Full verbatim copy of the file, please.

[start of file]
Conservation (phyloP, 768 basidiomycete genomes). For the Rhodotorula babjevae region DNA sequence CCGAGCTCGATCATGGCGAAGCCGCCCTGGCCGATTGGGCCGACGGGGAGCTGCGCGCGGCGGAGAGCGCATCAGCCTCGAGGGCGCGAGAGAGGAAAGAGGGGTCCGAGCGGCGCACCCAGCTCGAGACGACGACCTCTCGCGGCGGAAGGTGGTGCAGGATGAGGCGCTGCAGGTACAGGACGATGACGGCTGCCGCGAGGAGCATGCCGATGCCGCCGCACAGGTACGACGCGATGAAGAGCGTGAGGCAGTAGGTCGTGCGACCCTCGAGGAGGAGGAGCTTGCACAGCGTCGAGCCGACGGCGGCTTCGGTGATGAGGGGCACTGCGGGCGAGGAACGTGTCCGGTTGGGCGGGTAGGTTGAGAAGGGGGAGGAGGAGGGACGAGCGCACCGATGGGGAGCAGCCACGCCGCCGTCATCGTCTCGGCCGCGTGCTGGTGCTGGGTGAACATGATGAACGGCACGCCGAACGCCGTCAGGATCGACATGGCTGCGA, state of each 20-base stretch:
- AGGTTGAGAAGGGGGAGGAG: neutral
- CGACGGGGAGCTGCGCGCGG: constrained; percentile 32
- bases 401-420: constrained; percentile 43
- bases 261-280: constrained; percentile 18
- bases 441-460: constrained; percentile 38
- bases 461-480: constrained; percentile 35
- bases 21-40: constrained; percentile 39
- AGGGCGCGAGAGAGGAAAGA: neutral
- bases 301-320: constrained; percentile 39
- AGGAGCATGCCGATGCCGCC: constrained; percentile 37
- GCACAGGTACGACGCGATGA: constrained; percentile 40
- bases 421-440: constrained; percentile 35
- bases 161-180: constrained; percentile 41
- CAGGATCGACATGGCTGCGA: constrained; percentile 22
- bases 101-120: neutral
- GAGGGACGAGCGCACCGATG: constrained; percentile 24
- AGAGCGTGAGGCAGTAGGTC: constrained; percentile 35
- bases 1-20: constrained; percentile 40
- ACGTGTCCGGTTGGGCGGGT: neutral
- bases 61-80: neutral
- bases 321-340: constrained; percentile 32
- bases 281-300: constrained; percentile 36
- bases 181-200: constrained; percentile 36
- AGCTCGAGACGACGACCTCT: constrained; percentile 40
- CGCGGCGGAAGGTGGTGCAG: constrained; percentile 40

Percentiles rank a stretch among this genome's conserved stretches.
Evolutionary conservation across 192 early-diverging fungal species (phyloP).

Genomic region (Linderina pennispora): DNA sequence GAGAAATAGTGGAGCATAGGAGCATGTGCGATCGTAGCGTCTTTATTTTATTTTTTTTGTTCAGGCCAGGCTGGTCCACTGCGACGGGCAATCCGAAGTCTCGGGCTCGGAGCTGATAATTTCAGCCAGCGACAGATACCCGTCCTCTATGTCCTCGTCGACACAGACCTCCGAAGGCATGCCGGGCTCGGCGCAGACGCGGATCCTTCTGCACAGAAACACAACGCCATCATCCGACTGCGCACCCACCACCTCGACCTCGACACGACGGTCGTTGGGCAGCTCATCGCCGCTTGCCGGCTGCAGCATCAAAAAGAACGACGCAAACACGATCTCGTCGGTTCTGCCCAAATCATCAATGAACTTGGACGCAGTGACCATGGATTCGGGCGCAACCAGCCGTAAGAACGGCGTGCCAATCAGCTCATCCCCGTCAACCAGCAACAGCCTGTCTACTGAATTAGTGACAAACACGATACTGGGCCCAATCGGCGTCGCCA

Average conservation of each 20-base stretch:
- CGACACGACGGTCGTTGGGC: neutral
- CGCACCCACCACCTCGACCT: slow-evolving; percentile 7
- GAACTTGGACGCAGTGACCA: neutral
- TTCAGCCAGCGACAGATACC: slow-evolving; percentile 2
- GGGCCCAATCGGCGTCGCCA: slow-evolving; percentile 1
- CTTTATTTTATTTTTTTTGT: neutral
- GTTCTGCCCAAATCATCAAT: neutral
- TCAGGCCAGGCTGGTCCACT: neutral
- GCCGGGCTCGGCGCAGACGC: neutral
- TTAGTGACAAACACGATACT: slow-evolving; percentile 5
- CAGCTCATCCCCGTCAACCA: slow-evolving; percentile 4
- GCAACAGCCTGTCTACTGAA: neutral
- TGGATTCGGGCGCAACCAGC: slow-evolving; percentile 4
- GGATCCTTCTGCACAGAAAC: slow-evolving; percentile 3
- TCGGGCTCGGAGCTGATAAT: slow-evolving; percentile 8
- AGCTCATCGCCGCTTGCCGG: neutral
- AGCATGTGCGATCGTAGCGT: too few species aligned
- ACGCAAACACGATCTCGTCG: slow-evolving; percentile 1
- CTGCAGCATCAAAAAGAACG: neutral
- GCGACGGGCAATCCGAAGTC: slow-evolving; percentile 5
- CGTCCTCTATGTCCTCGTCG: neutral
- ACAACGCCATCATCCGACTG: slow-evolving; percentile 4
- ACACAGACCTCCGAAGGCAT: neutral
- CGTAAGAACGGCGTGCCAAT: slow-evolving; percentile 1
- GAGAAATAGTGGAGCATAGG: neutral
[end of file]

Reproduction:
Conservation (phyloP, 768 basidiomycete genomes). For the Rhodotorula babjevae region DNA sequence CCGAGCTCGATCATGGCGAAGCCGCCCTGGCCGATTGGGCCGACGGGGAGCTGCGCGCGGCGGAGAGCGCATCAGCCTCGAGGGCGCGAGAGAGGAAAGAGGGGTCCGAGCGGCGCACCCAGCTCGAGACGACGACCTCTCGCGGCGGAAGGTGGTGCAGGATGAGGCGCTGCAGGTACAGGACGATGACGGCTGCCGCGAGGAGCATGCCGATGCCGCCGCACAGGTACGACGCGATGAAGAGCGTGAGGCAGTAGGTCGTGCGACCCTCGAGGAGGAGGAGCTTGCACAGCGTCGAGCCGACGGCGGCTTCGGTGATGAGGGGCACTGCGGGCGAGGAACGTGTCCGGTTGGGCGGGTAGGTTGAGAAGGGGGAGGAGGAGGGACGAGCGCACCGATGGGGAGCAGCCACGCCGCCGTCATCGTCTCGGCCGCGTGCTGGTGCTGGGTGAACATGATGAACGGCACGCCGAACGCCGTCAGGATCGACATGGCTGCGA, state of each 20-base stretch:
- AGGTTGAGAAGGGGGAGGAG: neutral
- CGACGGGGAGCTGCGCGCGG: constrained; percentile 32
- bases 401-420: constrained; percentile 43
- bases 261-280: constrained; percentile 18
- bases 441-460: constrained; percentile 38
- bases 461-480: constrained; percentile 35
- bases 21-40: constrained; percentile 39
- AGGGCGCGAGAGAGGAAAGA: neutral
- bases 301-320: constrained; percentile 39
- AGGAGCATGCCGATGCCGCC: constrained; percentile 37
- GCACAGGTACGACGCGATGA: constrained; percentile 40
- bases 421-440: constrained; percentile 35
- bases 161-180: constrained; percentile 41
- CAGGATCGACATGGCTGCGA: constrained; percentile 22
- bases 101-120: neutral
- GAGGGACGAGCGCACCGATG: constrained; percentile 24
- AGAGCGTGAGGCAGTAGGTC: constrained; percentile 35
- bases 1-20: constrained; percentile 40
- ACGTGTCCGGTTGGGCGGGT: neutral
- bases 61-80: neutral
- bases 321-340: constrained; percentile 32
- bases 281-300: constrained; percentile 36
- bases 181-200: constrained; percentile 36
- AGCTCGAGACGACGACCTCT: constrained; percentile 40
- CGCGGCGGAAGGTGGTGCAG: constrained; percentile 40

Percentiles rank a stretch among this genome's conserved stretches.
Evolutionary conservation across 192 early-diverging fungal species (phyloP).

Genomic region (Linderina pennispora): DNA sequence GAGAAATAGTGGAGCATAGGAGCATGTGCGATCGTAGCGTCTTTATTTTATTTTTTTTGTTCAGGCCAGGCTGGTCCACTGCGACGGGCAATCCGAAGTCTCGGGCTCGGAGCTGATAATTTCAGCCAGCGACAGATACCCGTCCTCTATGTCCTCGTCGACACAGACCTCCGAAGGCATGCCGGGCTCGGCGCAGACGCGGATCCTTCTGCACAGAAACACAACGCCATCATCCGACTGCGCACCCACCACCTCGACCTCGACACGACGGTCGTTGGGCAGCTCATCGCCGCTTGCCGGCTGCAGCATCAAAAAGAACGACGCAAACACGATCTCGTCGGTTCTGCCCAAATCATCAATGAACTTGGACGCAGTGACCATGGATTCGGGCGCAACCAGCCGTAAGAACGGCGTGCCAATCAGCTCATCCCCGTCAACCAGCAACAGCCTGTCTACTGAATTAGTGACAAACACGATACTGGGCCCAATCGGCGTCGCCA

Average conservation of each 20-base stretch:
- CGACACGACGGTCGTTGGGC: neutral
- CGCACCCACCACCTCGACCT: slow-evolving; percentile 7
- GAACTTGGACGCAGTGACCA: neutral
- TTCAGCCAGCGACAGATACC: slow-evolving; percentile 2
- GGGCCCAATCGGCGTCGCCA: slow-evolving; percentile 1
- CTTTATTTTATTTTTTTTGT: neutral
- GTTCTGCCCAAATCATCAAT: neutral
- TCAGGCCAGGCTGGTCCACT: neutral
- GCCGGGCTCGGCGCAGACGC: neutral
- TTAGTGACAAACACGATACT: slow-evolving; percentile 5
- CAGCTCATCCCCGTCAACCA: slow-evolving; percentile 4
- GCAACAGCCTGTCTACTGAA: neutral
- TGGATTCGGGCGCAACCAGC: slow-evolving; percentile 4
- GGATCCTTCTGCACAGAAAC: slow-evolving; percentile 3
- TCGGGCTCGGAGCTGATAAT: slow-evolving; percentile 8
- AGCTCATCGCCGCTTGCCGG: neutral
- AGCATGTGCGATCGTAGCGT: too few species aligned
- ACGCAAACACGATCTCGTCG: slow-evolving; percentile 1
- CTGCAGCATCAAAAAGAACG: neutral
- GCGACGGGCAATCCGAAGTC: slow-evolving; percentile 5
- CGTCCTCTATGTCCTCGTCG: neutral
- ACAACGCCATCATCCGACTG: slow-evolving; percentile 4
- ACACAGACCTCCGAAGGCAT: neutral
- CGTAAGAACGGCGTGCCAAT: slow-evolving; percentile 1
- GAGAAATAGTGGAGCATAGG: neutral